The uptake of cell phones in Africa has made mobile networks the preferred communication platform. According to a 2014 Pew Research Center study, cell phones are pervasive in Africa, with ownership surging in countries like South Africa (89 per cent), Ghana (83 per cent) and Kenya (82 per cent), Moreover, according to a report by the International Telecommunications Union almost 90 per cent of the Continent population is covered by a mobile-cellular signal,.
That means that African countries are getting ready to benefit from the fast-growing mobile internet sector, and beginning to access improved broadband internet using the 4G network, which is capable of providing services like cloud services, smart TV/ over-the-top content solutions, Video on Demand, IP Television and Web Television. 4G is sometimes referred to as 4G Long Term Evolution (4G LTE). Within the next five years about fifty African countries will deploy 4G network.
African countries are also preparing for the advantages that the fast-growing mobile internet sector will provide. According to GSMA – an umbrella body for mobile operators – smartphone adoption is accelerating as device costs decline. Sub-Saharan countries are set to add more than 400 million new smartphone connections by 2020. This will contribute substantially to economic and social development across the Sub-Saharan region. (The GSMA also thinks that 2 million jobs were directly supported by mobile networks in 2014, and expects there will be 2.7 million jobs by 2020). Mobile internet penetration was reported at 23% in 2015 and is predicted to reach 37% in 2020. That can deliver digital inclusion to those who are in unconnected populations: mobile networks are able to deliver financial inclusion to populations without access to banking, with 135 live financial services across the Sub-Saharan region as of December 2014. Mobile networks also deliver innovative new services and applications with the number of Machine to Machine (M2M) connections expected to reach 30 million by 2020.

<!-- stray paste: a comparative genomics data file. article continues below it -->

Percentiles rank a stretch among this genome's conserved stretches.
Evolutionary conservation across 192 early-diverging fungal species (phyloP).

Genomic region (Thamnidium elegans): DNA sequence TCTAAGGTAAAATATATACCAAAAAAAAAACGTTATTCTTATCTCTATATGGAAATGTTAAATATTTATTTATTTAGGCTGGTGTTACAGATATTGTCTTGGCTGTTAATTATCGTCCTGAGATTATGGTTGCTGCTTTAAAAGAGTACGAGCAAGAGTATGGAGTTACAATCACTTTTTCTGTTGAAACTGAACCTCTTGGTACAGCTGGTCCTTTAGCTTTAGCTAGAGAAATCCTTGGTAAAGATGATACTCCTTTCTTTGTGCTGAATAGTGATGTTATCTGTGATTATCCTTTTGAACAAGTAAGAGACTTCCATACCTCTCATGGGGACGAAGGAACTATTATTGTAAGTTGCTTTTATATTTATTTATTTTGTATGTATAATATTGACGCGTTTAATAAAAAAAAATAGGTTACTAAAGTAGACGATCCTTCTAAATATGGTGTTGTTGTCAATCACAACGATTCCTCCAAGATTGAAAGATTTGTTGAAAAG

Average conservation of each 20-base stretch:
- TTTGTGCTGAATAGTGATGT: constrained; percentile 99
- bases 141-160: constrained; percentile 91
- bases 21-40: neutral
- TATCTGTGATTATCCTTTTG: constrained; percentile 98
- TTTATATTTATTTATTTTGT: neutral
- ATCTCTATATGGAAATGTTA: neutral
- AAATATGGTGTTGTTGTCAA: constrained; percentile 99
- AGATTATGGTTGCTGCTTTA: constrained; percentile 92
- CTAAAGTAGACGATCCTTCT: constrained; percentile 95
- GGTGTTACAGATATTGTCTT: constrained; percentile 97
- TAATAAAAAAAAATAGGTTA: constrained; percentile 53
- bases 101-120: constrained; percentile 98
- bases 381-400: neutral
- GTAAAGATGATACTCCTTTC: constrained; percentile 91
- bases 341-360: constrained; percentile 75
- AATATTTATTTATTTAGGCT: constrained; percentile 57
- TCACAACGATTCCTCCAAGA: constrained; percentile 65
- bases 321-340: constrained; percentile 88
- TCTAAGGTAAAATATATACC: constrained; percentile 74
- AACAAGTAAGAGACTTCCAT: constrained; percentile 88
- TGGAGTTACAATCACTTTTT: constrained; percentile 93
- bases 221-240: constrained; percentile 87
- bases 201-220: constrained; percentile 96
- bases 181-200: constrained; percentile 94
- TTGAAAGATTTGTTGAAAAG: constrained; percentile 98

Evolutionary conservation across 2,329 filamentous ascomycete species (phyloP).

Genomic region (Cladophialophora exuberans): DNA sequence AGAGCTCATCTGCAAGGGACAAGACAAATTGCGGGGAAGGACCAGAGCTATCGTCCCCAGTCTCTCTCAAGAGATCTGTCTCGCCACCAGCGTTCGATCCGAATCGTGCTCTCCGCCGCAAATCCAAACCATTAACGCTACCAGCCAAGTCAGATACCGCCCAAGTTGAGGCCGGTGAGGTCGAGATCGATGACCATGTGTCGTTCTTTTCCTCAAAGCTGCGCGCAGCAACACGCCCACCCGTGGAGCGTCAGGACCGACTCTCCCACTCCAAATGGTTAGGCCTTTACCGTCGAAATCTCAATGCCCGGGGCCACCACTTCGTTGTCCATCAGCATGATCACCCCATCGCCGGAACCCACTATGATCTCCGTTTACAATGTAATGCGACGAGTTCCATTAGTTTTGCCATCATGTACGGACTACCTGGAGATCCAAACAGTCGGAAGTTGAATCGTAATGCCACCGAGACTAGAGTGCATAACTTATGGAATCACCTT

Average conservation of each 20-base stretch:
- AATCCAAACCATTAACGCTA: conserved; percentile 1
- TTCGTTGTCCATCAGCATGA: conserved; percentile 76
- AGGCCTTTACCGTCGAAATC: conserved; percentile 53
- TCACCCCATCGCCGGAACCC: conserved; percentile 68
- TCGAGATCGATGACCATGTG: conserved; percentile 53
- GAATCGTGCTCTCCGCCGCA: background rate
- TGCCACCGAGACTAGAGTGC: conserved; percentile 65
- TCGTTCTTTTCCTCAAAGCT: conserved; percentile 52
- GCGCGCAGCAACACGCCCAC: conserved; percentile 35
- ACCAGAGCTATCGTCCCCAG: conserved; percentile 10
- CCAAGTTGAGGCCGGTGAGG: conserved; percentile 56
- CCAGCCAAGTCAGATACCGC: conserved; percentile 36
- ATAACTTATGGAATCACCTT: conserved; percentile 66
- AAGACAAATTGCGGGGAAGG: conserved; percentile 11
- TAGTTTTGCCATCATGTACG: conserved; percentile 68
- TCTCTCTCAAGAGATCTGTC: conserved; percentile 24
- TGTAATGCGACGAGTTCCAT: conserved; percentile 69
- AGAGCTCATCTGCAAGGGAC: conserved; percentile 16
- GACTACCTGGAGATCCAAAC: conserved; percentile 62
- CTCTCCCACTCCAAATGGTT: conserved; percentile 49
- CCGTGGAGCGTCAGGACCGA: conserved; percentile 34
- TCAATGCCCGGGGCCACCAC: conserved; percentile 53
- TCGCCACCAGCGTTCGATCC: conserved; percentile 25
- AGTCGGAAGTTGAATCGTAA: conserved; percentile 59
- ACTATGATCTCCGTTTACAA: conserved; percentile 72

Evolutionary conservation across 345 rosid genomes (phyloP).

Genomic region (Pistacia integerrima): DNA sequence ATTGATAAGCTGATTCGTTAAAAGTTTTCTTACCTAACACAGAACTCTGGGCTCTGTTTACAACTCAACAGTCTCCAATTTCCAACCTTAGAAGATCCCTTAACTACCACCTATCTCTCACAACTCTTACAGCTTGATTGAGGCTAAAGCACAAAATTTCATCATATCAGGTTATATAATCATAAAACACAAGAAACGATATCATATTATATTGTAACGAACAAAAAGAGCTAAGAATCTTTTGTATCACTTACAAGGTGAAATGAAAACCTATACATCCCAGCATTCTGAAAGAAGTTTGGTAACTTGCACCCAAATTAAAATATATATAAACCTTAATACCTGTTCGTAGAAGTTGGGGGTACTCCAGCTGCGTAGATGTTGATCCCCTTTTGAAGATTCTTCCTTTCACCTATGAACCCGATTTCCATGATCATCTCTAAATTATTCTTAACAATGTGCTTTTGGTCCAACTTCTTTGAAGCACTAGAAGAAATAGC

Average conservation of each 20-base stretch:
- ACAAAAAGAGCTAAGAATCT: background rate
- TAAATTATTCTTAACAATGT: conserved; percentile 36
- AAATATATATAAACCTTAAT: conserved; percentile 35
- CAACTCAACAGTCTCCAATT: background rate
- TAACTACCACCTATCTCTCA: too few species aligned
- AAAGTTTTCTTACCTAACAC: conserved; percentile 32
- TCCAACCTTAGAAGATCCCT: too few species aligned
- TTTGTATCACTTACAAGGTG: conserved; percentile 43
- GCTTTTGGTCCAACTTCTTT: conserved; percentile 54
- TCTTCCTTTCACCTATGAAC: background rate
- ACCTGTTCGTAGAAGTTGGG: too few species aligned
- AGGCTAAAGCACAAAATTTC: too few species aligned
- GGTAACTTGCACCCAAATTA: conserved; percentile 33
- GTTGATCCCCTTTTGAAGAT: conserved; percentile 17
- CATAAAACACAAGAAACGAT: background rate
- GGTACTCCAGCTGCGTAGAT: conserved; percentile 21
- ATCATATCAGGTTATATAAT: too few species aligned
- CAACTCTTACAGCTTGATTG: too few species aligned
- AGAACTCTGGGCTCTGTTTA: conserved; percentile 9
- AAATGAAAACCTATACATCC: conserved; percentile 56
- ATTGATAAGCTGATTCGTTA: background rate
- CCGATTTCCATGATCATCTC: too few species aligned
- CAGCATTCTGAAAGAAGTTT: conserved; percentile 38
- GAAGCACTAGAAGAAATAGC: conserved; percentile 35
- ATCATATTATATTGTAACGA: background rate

According to a Pew Research Center study in 2014, adult cell phone owners have many different uses for mobile networks. They consist of the following: sending text message (80%), taking pictures or video (53%), making or receiving payments (30%), getting political news (21%), accessing social networks (19%), getting health information (17%), looking or applying for jobs (14%) and getting consumer information (14%). It is evident that sending text messages and taking pictures or videos are the most popular activities among mobile owners.
One of the most exciting areas is in mobile banking, which exists in almost all Sub-Saharan African countries. In 2014, the number of registered mobile banking accounts per capita was highest in Kenya, Uganda and Tanzania. Other countries that have had a relatively high mobile banking uptake are Zimbabwe, Botswana, Rwanda, Lesotho, Zambia, Madagascar, Democratic Republic of the Congo, Mozambique, Cameroon, Mauritius, Malawi, South Africa, Nigeria, Gabon and Namibia.